Seagate Helps Channel Sell Storage for Vista
Storage company Seagate Technology is acting like an operating system vendor or peripheral vendor by providing marketing messages and materials to solution providers and system builders.
Seagate, of Scotts Valley, Calif., is creating a series of sales and marketing tools and campaign materials around how its solutions integrate seamlessly with Microsoft Vista, in the hopes that solution providers and system builders will use those messages to drive sales of its storage products when selling their customers Vista-enabled PCs.
"Traditional disk drive support is pretty data-centric, so we stepped back and decided to provide a different level of tools, more like what they are used to getting from other vendors like Intel and Microsoft," said Pete Steege, senior marketing manager at Seagate.
The result was two sets of tools. The first, which Seagate calls readiness tools, includes a solutions guide that outlines the opportunity of storage with Vista; which Seagate technology maps best to each Vista version; which drives to recommend depending on how customers plan to use their Vista-based solution and what capacity they need; ways to upsell or cross-sell; and educational material about solution enablement.
The second set of tools is focused on marketing. It includes several customizable tools solution providers and system builders can use to market their own offerings and affix to their own brand, such as Web banners they can use to draw customers to offers on their Web sites and customizable e-mail templates designed to appeal to specific market segments.
"Were helping them communicate to their customers that their Vista solution can really sing with the right storage as part of it. Its about getting the right messages to the right customers," Steege said. "If its a home customer, its about being able to achieve the digital life you want and get what you expect out of the Vista solution with the right storage, and if its a business, its about getting more out of your investment and getting your employees to be more productive."
The approach makes a great deal of sense, especially for smaller companies looking for solutions that are integrated and dont require a lot of customization and upfront consulting, said Tiffani Bovi, an analyst with Gartner.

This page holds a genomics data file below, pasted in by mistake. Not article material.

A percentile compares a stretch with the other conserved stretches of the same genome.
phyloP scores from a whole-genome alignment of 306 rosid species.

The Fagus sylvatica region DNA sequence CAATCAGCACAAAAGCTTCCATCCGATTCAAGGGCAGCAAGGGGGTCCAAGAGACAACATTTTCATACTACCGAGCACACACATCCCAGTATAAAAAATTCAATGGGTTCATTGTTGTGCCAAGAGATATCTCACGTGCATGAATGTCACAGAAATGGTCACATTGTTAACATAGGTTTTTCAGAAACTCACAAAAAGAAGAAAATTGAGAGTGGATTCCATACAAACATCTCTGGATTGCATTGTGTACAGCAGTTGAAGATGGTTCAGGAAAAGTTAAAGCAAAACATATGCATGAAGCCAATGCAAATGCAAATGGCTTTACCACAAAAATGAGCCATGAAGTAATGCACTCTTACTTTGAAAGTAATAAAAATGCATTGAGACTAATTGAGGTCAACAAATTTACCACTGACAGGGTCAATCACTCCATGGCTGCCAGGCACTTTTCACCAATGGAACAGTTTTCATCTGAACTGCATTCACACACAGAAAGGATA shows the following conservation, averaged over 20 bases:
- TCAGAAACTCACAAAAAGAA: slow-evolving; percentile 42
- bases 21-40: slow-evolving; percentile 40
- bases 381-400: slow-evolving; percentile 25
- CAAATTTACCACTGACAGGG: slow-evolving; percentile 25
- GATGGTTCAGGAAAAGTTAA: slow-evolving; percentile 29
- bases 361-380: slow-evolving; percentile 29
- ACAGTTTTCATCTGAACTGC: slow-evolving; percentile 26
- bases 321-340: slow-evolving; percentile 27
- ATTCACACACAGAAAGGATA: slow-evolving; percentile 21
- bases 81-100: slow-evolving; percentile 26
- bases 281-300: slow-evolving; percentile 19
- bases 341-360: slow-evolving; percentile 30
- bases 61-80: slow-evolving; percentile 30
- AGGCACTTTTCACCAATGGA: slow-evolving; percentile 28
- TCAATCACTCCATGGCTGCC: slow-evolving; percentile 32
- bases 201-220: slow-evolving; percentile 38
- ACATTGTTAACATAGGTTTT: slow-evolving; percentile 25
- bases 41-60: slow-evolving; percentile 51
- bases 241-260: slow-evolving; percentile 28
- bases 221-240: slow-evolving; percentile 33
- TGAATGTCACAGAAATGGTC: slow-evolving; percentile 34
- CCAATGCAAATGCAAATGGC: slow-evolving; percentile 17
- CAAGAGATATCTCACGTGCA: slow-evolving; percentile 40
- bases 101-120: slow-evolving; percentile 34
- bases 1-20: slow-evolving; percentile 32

"They are telling their solution providers that the value of their information from a security and storage perspective is very important, and they are looking for something that is already packaged, tested, bundled and certifiedanything that makes it easier for them," she said.
Click here to read more about how Seagate and Microsoft are promoting storage products.
Its a great boon for solution providers as well, she said. Its a particularly good way for solution providers to re-enter accounts they already have for additional attachment. If they already upgraded an account to Vista, for example, they can now come back with a Vista-enabled storage solution. If the customer hasnt upgraded to Vista yet, the solution provider can approach them with an integrated solution that will convince them that now is the time to upgrade to Vista, because this solution can address pain points like disaster recovery or backup data integrity.
"The channel is always looking for things that allow them to become more sticky and sell more things into existing accounts, because that is where the majority of their business comes from," Bovi said. "They are always looking for a re-entry point."
This approach to selling storage is something Seagateand the entire storage industry, for that matterhas never tried before, but the time is right, Steege said.
"There wasnt a place for this before, when storage didnt have a lot of solution value. But with the value of content now actually surpassing PC value, there is a place for solution providers to leverage that component," he said.
Seagate executives are so confident of the approach, in fact, that they have already developed other operating system-agnostic campaigns for solution providers as well. One set of tools targets the small-office and home-office customer, while the other targets the small-business customer. The campaigns, with a similarly rich set of tools and marketing materials, targets the business problems they are facing and how storage can help.
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